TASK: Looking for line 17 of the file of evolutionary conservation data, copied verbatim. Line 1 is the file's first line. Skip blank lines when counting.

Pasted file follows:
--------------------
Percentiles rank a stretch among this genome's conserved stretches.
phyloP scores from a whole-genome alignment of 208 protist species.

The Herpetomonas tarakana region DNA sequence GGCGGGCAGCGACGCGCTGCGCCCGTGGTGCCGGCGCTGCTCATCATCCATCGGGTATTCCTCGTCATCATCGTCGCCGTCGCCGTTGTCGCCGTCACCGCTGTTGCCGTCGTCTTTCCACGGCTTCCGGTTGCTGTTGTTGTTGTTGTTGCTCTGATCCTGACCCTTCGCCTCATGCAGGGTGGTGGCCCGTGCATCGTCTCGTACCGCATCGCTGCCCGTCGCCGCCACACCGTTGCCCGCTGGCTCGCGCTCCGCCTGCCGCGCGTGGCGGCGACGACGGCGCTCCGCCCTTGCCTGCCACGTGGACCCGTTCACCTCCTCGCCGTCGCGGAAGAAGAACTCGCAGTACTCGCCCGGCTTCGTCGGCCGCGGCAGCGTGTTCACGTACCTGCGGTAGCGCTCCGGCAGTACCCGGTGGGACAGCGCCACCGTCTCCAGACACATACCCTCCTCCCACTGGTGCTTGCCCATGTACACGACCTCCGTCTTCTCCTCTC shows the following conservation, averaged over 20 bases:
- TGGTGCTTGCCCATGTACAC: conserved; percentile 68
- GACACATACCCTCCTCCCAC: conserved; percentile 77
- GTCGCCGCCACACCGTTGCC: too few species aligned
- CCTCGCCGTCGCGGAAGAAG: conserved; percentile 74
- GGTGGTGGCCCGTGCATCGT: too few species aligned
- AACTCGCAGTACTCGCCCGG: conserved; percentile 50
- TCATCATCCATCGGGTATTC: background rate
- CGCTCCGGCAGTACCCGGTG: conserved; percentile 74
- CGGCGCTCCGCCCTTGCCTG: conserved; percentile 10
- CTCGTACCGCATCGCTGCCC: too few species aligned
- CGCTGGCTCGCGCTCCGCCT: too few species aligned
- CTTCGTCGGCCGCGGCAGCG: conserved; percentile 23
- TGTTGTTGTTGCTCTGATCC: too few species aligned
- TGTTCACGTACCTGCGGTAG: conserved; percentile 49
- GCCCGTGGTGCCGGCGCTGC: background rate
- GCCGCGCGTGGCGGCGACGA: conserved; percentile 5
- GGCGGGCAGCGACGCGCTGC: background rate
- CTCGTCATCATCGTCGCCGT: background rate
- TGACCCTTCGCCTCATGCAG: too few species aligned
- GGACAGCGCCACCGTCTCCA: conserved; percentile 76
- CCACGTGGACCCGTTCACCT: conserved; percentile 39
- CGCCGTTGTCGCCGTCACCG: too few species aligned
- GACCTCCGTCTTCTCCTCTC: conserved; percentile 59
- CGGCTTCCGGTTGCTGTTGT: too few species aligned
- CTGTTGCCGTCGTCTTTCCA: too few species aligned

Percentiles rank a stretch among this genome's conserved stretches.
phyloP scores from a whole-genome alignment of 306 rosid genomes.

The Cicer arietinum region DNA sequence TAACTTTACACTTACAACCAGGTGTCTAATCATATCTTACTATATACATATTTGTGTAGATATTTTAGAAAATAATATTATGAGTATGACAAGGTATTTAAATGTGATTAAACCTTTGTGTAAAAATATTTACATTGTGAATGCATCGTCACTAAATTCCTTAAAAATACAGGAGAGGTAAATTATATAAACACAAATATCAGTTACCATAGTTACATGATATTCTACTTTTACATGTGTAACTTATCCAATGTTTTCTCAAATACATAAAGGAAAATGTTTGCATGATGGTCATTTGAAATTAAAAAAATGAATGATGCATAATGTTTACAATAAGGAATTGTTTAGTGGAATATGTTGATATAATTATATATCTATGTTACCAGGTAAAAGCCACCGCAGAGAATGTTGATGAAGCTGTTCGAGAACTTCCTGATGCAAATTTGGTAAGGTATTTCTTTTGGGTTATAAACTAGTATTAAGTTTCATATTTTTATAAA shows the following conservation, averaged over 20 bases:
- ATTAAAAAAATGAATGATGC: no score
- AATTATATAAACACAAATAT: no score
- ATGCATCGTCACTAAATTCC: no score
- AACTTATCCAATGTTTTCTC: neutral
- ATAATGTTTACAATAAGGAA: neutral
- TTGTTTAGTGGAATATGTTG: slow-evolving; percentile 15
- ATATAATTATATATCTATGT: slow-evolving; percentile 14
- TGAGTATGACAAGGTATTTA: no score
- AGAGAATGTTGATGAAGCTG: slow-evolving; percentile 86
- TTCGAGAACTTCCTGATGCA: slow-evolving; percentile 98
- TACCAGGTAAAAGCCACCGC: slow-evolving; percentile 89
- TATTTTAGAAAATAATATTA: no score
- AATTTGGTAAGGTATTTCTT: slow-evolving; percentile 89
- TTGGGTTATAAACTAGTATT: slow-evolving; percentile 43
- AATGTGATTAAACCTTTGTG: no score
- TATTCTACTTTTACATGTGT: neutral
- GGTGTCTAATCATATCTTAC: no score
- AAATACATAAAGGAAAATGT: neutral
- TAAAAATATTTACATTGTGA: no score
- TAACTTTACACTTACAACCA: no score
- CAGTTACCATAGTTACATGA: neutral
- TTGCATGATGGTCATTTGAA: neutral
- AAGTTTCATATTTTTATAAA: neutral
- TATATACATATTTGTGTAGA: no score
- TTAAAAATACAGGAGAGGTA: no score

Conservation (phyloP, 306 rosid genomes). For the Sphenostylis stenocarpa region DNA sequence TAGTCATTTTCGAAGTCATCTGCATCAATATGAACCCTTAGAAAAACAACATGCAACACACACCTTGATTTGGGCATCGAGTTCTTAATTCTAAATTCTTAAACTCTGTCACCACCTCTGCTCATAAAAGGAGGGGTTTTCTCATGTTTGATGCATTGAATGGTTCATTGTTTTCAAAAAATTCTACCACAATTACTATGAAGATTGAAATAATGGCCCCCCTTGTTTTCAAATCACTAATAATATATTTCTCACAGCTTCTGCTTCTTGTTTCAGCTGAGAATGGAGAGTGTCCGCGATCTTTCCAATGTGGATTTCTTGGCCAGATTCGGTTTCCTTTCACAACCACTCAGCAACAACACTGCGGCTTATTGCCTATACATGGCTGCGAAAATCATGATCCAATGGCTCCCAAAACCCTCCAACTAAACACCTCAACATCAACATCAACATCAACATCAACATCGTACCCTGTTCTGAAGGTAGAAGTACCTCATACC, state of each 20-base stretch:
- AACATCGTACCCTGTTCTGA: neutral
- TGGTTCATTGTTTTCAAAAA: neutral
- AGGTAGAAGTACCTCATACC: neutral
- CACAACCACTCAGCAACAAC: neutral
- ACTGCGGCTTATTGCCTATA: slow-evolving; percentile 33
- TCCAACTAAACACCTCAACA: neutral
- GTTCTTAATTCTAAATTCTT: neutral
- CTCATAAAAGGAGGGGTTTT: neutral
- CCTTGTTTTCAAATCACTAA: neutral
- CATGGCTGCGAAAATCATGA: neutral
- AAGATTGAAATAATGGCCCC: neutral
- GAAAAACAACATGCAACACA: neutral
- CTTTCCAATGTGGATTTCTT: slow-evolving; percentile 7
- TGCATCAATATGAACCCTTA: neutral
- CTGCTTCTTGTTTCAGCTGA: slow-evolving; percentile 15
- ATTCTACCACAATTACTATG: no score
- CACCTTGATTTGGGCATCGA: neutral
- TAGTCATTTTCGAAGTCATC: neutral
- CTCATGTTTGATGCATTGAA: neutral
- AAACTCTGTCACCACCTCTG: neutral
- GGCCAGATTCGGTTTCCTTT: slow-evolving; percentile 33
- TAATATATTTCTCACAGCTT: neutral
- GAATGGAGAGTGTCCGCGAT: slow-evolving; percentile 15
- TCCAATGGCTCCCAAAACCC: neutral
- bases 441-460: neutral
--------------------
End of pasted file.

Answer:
- TGTTCACGTACCTGCGGTAG: conserved; percentile 49